Interview Psychology the Physical, Cognitive Research Paper

Excerpt from Research Paper :

I think I want to go into nursing but I am not 100% sure yet. Right now, I am just taking basic gen ed classes since this is my first year in school -- I did take a couple of classes this past summer. Most adolescents I know in my neighborhood have graduated already as well." Georgia stated she was still 'feeling out' her identity, which is common in adolescence. She was willing to be independent enough to pay for her own college, which suggests a desire to 'stand on her own two feet' despite the fact that she still lives at home.

Georgia also noted that she does not contribute to the family income and that her father is a biopharma executive. Her desire to enter nursing could reflect her exposure to this field of work at home. However, she saw her decision not to attend a four-year college as defiance. Georgia seemed to be denying some of the values she learned at home, such as the value of college and a four-year education, while still affirming them in some of her other, hesitant life choices, such as speculating about attending nursing school.

According to the developmental theorist Erik Erikson's view, younger adolescents enter an 'industry vs. inferiority stage' in which they spend more time with peers. A substantial part of Georgia's time was still devoted to peer relationships. Still, during this phase "parents continue to play important roles in their development, especially in guiding their academic achievement and managing their opportunities" (Santrock 2011: 381). Georgia said that the majority of her time was spent in peer-related activities and that she was primarily focused upon "having fun with my friends. I love to dance and since. I have been in drama and choir. I love ballet and swimming." This tendency to ignore adult responsibilities such as choosing a career, her focus on her peers and her conflict with her father about her life goals could suggest some unresolved middle school tensions. Erikson firmly believed that early, unresolved conflicts could suspend the individual in that developmental phase, making it difficult for him or her to move forward and grow.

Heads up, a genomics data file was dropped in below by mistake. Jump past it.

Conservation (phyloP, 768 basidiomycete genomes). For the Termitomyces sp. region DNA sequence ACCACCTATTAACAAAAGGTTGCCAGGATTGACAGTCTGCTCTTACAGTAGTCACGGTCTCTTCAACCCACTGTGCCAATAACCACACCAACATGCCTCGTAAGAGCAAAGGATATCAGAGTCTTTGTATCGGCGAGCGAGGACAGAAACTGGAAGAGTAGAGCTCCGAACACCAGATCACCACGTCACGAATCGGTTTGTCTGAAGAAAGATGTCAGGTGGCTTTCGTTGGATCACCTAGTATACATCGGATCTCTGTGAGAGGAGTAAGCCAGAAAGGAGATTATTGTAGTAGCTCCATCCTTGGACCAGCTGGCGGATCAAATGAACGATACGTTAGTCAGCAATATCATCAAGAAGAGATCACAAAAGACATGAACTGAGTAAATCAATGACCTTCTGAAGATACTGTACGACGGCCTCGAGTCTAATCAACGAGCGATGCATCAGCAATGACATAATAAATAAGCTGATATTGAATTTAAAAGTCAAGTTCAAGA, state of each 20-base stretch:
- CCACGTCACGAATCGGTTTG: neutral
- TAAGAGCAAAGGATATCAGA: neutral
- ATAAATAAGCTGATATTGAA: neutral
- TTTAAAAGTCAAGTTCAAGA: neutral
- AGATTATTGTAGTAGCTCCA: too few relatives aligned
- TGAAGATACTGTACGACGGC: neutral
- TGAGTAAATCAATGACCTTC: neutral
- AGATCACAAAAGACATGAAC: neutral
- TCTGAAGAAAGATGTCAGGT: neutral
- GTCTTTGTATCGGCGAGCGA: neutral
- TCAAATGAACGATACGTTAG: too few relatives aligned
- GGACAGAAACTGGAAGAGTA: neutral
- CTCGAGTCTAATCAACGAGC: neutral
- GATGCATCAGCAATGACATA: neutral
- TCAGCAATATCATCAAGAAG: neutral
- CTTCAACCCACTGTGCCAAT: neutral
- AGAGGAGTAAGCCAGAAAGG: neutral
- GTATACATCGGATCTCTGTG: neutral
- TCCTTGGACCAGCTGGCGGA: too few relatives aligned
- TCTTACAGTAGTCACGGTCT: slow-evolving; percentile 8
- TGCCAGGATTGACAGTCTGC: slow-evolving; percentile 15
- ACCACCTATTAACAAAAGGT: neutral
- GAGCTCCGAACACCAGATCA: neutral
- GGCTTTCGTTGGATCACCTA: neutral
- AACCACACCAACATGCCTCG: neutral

However, Georgia's sense of uncertainty about what she wanted to do with her life and her refusal to choose a career path or a major at this time at a traditional university is also characteristic of the developmental stage of late adolescence, suggesting that she had moved on to this next phase of development. "The search for an identity during adolescence is aided by a psychosocial moratorium, which is Erikson's term for the gap between childhood security and adult autonomy. During this period, society leaves adolescents relatively free of responsibilities and free to try out different identities (Santrock 2011: 384). A failure to find a secure identity can lead to withdrawal from peer relationships, or utter conformity and fear of standing out in a crowd. However, Georgia did show a strong enough sense of self that she believed in her Catholicism and unlike her friends, was willing to wait for marriage to have sex.

In contrast to Erikson, James Marcia "classifies individuals based on the existence or extent of their crisis or commitment" during developmental phases, suggesting that all identity crises have different degrees of intensity (Santrock 2011: 384). This is suggested by Georgia's experience. At present, Georgia seems to be in a state of identity diffusion: "not only are they undecided about occupational and ideological choices, they are also likely to show little interest in such matters" (Santrock 2011: 384). Georgia's emphasis on her love of partying with friends suggests she is still in this phase of identity diffusion. However, she may also showing some signs of "identity moratorium" in her career, as an individual who is in the midst of a crisis but whose commitments are either absent or are only vaguely defined"…

Sources Used in Document:


Santrock, Jack. (2011). Life-span development. (13th ed.). McGraw-Hill.

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